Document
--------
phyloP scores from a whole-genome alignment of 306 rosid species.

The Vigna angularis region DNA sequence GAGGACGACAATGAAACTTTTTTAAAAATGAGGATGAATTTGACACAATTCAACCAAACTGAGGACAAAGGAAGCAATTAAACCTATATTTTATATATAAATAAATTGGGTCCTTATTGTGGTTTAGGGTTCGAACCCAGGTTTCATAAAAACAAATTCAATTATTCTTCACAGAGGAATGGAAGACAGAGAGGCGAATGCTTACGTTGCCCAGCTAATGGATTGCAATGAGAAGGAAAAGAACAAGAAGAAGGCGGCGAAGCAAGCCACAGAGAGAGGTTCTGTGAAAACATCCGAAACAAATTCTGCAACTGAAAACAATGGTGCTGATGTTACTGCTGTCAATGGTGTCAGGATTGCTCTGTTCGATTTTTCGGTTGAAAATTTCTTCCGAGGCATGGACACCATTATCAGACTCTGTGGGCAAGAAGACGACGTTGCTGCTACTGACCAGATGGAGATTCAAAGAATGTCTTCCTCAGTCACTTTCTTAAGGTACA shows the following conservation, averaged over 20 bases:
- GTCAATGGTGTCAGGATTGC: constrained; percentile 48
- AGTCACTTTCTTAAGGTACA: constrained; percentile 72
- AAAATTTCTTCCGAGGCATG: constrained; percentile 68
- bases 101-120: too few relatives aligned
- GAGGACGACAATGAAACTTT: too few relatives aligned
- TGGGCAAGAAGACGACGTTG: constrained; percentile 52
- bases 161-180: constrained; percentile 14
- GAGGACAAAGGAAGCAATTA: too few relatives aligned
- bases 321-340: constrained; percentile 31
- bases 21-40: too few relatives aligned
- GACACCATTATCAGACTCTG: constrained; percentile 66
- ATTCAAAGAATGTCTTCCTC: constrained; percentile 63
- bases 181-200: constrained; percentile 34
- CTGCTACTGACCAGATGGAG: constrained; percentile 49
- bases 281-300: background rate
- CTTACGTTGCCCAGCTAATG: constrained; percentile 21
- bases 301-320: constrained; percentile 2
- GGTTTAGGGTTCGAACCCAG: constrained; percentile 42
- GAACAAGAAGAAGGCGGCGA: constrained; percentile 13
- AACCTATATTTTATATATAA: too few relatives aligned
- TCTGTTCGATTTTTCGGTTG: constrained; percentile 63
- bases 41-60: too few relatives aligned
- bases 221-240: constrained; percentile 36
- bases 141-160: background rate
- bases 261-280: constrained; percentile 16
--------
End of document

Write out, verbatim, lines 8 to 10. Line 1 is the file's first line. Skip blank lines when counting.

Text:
- TGGGCAAGAAGACGACGTTG: constrained; percentile 52
- bases 161-180: constrained; percentile 14
- GAGGACAAAGGAAGCAATTA: too few relatives aligned